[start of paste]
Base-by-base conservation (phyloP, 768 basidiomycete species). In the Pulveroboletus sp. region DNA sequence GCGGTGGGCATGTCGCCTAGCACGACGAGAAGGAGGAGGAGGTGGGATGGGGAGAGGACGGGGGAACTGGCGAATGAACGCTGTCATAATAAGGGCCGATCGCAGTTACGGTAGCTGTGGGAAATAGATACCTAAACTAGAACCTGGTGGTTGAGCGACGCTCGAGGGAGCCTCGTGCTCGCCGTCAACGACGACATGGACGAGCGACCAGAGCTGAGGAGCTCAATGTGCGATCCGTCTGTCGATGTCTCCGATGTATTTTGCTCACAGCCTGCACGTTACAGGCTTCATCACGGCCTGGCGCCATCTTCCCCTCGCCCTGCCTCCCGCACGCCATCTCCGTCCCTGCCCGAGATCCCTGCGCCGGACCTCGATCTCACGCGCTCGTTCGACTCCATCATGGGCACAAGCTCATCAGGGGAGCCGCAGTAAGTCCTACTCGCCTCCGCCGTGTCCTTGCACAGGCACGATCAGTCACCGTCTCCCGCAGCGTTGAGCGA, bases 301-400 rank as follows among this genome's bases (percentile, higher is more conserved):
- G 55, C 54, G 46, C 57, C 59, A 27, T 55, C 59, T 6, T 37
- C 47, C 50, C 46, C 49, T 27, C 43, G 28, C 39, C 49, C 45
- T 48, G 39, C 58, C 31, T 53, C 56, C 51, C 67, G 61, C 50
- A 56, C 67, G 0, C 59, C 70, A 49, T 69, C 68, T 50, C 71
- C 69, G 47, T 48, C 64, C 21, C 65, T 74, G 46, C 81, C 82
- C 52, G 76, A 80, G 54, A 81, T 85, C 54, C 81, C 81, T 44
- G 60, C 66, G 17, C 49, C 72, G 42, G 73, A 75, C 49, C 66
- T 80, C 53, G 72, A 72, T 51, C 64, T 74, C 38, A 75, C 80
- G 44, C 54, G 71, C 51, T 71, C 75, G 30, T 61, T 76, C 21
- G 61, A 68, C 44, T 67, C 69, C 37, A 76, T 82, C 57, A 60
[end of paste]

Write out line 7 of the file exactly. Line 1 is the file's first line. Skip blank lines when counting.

- C 52, G 76, A 80, G 54, A 81, T 85, C 54, C 81, C 81, T 44